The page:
We have a very tall Christmas tree in my house. This is my son and husband a couple of years ago putting decorations on the tree. I have a fear of heights, so they usually do it. However, this year my husband threw his back out bringing the Christmas decorations down from the attic. My son wasn't available to help, so it was up to my daughter, Tricia, and me. Yes, I was scared, but I was determined to meet this fear so up the ladder I went. Took us a full day because we kept running out of tree lights. Is there ever enough? But when all was said and done the tree looked gorgeous.
Facing my fear of heights reminded me that sometimes as writers we need to face whatever fears stop us from sending our books to agents or publishers. Some of those fears could be that you're afraid of rejection, afraid of criticism, or afraid of sending your baby out into the big, cruel, business world of publication.
Afraid of rejection . . .
Rejection stings and bites and hurts like the dickens, but if you don't risk rejection you'll never succeed.Now I have heard stories of writers who have never been rejected, but those are so few and far between. Most of us have to earn our stripes and face rejection, because most likely rejection will come. It's what you do with it that makes the difference. Learn from it. If you are fortunate to have an editor tell you why he/she is rejecting your book, feel honored and truly think about what they say is wrong with your work. Then go in and fix the problems and send it out again. Don't sit around waiting for the rejection either. Get busy with your next book because with every novel you write you are learning more and more about your craft.
Afraid of criticism . . .
This is closely related to rejection because if you're lucky your rejection letter may have critique comments. Again this is a good sign. Remember the saying that criticism is a form of flattery and when it comes to writing it really can be. If you never receive criticism on your work, how can you grow? If you only hear good things about your writing yet you're not selling, how will you ever improve? I think you see where I'm going with this. Another saying that is very true, good critiquing will make your story strong. Your job is to recognize the good critiquing from the bad. Questions to ask yourself as you contemplate a critique, does this move my story forward? Does it make the story clear? Will this take away from the story I want to tell? In the end, it is your story, just make certain you're not throwing away good advice.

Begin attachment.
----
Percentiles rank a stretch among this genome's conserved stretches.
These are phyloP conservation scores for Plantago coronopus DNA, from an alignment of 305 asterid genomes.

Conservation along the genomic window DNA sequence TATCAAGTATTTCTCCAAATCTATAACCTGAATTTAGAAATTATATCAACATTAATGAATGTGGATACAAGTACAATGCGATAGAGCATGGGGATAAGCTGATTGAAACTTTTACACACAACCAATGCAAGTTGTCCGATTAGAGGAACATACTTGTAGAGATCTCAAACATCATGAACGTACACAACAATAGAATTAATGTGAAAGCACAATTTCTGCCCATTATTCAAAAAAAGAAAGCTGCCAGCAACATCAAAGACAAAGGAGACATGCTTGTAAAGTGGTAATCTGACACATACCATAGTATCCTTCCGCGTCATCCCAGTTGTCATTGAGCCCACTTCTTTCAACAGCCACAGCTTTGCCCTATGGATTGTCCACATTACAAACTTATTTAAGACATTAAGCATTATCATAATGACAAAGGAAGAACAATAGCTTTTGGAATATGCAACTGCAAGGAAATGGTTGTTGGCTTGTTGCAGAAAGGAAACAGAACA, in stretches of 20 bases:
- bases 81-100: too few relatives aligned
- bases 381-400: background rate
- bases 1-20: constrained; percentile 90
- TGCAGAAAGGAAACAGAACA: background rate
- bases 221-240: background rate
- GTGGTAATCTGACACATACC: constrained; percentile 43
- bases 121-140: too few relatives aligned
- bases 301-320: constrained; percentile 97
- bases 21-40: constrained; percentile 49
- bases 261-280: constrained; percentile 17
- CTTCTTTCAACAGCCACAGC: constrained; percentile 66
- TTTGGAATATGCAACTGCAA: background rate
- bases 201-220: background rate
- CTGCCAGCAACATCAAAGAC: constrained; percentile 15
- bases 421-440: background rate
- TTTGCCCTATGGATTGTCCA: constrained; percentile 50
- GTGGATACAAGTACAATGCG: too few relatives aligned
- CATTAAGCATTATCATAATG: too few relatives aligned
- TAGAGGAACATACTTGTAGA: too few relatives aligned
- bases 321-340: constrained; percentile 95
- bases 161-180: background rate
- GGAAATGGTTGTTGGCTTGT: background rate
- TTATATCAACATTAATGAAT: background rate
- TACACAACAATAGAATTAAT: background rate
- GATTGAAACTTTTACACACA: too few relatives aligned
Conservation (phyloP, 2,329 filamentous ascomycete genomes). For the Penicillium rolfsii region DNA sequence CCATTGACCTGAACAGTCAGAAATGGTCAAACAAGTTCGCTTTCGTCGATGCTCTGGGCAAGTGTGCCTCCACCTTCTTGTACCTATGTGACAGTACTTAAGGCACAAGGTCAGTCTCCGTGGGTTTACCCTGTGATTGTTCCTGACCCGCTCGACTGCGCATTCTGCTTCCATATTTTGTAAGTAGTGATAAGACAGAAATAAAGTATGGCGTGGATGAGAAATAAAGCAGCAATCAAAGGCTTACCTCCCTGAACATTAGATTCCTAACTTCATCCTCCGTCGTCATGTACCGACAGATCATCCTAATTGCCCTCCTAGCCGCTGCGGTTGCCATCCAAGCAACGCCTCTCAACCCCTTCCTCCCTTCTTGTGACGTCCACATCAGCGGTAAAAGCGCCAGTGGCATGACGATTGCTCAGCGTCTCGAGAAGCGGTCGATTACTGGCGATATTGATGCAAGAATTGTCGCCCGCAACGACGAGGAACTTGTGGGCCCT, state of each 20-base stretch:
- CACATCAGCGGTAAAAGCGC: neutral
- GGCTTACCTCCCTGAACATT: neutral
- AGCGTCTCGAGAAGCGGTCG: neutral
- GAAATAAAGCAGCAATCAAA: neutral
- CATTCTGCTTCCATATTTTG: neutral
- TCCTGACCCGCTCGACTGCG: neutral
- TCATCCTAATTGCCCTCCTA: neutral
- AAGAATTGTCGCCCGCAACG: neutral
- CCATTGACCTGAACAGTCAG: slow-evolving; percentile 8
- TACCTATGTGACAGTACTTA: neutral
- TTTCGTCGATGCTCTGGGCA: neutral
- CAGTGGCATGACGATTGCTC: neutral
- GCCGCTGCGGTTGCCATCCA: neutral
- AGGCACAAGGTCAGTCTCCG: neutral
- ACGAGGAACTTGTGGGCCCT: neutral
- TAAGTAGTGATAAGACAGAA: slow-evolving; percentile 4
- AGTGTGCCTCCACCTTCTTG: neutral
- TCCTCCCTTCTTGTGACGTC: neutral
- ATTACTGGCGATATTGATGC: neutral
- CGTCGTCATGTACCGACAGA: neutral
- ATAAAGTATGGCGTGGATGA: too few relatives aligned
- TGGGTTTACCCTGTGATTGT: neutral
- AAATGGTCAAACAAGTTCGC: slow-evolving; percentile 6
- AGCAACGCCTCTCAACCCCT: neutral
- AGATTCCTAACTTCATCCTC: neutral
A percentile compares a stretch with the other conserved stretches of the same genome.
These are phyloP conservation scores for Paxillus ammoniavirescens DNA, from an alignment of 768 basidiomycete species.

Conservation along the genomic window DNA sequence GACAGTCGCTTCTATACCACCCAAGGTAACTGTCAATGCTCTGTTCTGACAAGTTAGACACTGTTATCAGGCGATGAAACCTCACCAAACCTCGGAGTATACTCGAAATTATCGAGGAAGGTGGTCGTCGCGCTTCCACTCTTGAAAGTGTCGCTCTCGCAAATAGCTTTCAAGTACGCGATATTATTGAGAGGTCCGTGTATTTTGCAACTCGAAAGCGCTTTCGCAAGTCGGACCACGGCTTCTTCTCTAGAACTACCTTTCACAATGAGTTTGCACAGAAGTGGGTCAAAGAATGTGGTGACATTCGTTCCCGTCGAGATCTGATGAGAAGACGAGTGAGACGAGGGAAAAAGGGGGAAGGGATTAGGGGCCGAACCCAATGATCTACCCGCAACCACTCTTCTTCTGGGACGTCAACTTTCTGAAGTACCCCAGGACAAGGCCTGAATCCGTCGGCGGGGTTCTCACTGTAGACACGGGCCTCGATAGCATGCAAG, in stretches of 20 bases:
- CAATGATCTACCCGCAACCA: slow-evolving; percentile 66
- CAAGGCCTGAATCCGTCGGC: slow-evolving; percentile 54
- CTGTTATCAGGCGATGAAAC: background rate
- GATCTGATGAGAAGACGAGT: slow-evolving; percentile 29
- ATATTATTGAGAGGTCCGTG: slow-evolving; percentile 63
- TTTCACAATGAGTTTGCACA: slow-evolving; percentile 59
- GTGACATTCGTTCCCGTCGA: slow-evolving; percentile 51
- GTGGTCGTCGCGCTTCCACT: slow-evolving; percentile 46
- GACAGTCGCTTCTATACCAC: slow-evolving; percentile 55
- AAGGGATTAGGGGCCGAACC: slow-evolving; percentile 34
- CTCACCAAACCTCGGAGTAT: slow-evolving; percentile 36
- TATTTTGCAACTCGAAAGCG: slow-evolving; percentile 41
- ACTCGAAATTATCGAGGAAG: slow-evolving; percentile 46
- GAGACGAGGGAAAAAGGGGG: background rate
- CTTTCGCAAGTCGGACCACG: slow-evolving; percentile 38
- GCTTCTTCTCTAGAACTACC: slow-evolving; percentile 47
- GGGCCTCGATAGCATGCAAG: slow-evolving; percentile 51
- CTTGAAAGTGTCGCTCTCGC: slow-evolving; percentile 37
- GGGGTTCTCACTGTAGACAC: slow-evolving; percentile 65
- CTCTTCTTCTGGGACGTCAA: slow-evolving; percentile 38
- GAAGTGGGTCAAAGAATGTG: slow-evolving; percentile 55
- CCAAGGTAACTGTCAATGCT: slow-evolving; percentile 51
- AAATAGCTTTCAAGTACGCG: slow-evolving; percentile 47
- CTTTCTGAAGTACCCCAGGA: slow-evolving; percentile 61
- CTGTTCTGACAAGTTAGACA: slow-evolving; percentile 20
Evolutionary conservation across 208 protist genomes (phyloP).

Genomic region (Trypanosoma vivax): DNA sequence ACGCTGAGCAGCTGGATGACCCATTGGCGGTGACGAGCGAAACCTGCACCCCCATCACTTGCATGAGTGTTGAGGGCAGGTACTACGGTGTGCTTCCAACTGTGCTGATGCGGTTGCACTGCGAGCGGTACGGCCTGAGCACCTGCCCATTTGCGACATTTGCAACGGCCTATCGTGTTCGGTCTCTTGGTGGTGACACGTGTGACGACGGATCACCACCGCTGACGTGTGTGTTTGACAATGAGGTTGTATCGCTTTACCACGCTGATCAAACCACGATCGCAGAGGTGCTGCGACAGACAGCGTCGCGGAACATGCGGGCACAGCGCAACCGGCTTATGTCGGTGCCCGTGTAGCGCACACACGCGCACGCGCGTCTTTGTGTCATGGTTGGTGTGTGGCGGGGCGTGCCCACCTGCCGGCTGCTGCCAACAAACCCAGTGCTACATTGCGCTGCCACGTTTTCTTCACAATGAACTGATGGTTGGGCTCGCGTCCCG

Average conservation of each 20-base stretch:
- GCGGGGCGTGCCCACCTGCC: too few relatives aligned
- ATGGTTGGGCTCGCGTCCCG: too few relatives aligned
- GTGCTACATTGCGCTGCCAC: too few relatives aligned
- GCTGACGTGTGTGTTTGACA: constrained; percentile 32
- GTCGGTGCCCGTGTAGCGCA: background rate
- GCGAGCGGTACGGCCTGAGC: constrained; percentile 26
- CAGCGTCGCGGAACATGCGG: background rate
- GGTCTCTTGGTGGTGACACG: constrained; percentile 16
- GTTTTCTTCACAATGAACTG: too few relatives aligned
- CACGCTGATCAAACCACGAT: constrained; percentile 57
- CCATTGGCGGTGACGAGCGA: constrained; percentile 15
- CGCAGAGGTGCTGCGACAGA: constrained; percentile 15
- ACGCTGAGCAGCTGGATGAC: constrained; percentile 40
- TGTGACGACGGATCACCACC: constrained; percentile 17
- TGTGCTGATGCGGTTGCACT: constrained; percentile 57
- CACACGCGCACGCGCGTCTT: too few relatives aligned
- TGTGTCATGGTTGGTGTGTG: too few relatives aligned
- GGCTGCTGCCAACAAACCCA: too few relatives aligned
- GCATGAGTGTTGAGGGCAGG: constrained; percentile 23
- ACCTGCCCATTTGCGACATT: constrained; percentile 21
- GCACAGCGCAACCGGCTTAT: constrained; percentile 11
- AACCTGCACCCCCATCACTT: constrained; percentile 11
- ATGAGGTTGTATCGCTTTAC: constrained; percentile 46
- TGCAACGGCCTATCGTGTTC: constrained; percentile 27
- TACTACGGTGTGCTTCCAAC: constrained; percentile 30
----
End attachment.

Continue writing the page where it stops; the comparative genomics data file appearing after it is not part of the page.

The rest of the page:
Sending your baby out into the publishing world . . .
This is very scary because all at once you're getting serious about this writing thing. People are going to ask if you've heard anything. Also rejection and criticism might follow. But here's the deal, if you want to see your dream come true you're going to have to send your baby out there and see if it will fly. But you can do it. Just realize it's all right if your work isn't perfect. It's all right to receive rejections. And it's normal to receive criticism. Go ahead and send your novel out into the publishing world. You never know if you can succeed until you try.
So climb that ladder to success, string the lights that will make your novel beautiful, and then step back and admire the work you've created.
Okay, your turn. What helps you face the fear of sending your story out into the publishing world?